Horner, David (2005) Anticipating ethical changes: is there a coming era of nanotechnology? Ethics and Information Technology, 7 (3). pp. 127-138. ISSN 1572-8439Full text not available from this repository.
In this paper I question the claims made for a ‘coming era of nanotechnology’ and the ethical challenges, it is argued, that are entailed by this particular technological revolution. I argue that such futurist claims are sustained by an untenable modernist narrative which separates the technical and the social. This is exemplified by the work of K. Eric Drexler and his claim that whilst the course of scientific knowledge may remain unpredictable we nevertheless can predict with accuracy the trajectory of technology and particularly the emergence of nanotechnology. The problem then, on the basis of knowledge about the future state of technology, is to make choices now which will forestall unintended and undesirable consequences. Firstly, the paper argues for a radical scepticism towards all forms of forecasting or prediction but especially technological forecasting of the type exemplified in the debate around nanotechnology. Secondly, given this radical scepticism the paper criticises the idea that a prospective ethics can be created on the basis of an assessment of consequences of nanotechnology.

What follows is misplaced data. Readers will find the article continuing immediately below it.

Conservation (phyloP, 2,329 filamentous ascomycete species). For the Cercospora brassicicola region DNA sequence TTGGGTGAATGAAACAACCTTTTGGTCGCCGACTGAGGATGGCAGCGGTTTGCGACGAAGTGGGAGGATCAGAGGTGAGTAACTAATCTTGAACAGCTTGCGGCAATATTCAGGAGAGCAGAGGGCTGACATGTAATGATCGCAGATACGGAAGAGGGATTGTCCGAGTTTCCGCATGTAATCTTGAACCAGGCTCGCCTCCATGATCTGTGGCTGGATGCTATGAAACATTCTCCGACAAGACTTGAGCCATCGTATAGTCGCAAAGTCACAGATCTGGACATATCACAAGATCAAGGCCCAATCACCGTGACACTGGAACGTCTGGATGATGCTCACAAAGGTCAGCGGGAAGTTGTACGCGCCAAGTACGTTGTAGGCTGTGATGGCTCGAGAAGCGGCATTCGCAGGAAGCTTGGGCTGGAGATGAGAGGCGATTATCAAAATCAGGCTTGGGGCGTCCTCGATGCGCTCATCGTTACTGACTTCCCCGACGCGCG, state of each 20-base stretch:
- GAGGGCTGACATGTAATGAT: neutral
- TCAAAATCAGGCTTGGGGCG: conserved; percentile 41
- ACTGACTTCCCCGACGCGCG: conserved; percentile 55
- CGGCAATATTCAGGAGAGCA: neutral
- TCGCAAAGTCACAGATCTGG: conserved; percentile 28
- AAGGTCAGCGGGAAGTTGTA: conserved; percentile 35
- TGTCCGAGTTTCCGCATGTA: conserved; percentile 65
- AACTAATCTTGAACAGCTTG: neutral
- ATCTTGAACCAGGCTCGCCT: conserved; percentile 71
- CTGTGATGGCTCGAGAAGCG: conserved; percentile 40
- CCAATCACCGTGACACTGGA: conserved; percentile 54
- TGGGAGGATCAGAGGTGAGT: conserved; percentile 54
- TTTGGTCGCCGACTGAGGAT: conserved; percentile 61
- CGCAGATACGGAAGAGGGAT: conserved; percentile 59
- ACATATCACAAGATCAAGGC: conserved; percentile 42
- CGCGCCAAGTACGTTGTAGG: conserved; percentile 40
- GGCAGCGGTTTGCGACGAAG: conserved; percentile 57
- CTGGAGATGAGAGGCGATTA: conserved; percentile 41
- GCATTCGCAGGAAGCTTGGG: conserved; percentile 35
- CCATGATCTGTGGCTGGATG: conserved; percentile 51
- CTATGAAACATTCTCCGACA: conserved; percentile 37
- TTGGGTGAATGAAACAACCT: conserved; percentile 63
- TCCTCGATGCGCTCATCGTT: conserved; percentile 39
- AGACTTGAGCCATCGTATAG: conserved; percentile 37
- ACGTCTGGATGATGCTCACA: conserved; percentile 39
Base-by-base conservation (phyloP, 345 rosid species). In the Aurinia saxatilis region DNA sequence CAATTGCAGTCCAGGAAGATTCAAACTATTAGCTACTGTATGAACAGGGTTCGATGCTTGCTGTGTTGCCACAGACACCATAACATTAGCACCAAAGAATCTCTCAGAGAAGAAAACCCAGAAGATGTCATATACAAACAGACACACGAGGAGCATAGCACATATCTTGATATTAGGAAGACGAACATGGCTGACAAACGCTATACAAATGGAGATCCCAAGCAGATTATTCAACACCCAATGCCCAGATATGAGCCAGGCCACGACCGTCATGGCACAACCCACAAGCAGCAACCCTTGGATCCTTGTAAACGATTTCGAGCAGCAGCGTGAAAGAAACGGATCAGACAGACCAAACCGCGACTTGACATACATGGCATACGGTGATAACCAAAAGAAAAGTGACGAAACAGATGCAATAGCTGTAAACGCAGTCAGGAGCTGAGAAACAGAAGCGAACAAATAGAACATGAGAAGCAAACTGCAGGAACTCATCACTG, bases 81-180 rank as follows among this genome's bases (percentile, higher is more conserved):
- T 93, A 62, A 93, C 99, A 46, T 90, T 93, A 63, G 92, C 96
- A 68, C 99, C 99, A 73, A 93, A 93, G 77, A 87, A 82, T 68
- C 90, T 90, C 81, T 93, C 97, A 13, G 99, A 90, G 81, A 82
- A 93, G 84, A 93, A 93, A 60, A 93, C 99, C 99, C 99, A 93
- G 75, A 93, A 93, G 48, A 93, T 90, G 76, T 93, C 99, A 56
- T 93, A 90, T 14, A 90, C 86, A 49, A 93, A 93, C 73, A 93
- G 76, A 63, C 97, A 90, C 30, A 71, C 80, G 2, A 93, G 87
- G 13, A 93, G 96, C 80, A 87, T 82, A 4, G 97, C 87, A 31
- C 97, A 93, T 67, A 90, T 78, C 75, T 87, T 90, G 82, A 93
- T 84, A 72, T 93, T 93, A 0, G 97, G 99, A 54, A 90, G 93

|Item Type:||Journal article|
|Additional Information:||The original publication is available at www.springerlink.com|
|Uncontrolled Keywords:||Computer ethic, Consequentialism, Forecasting, Futurology, Nanotechnology, Prediction|
|Subjects:||G000 Computing and Mathematical Sciences
L000 Social Sciences > L300 Sociology
|DOI (a stable link to the resource):||10.1007/s10676-006-0006-2|
|Faculties:||Faculty of Science and Engineering > School of Computing, Engineering and Mathematics > Social Informatics|
|Depositing User:||Helen Webb|
|Date Deposited:||12 Nov 2007|
|Last Modified:||24 Mar 2015 12:30|
Actions (login required)
Downloads per month over past year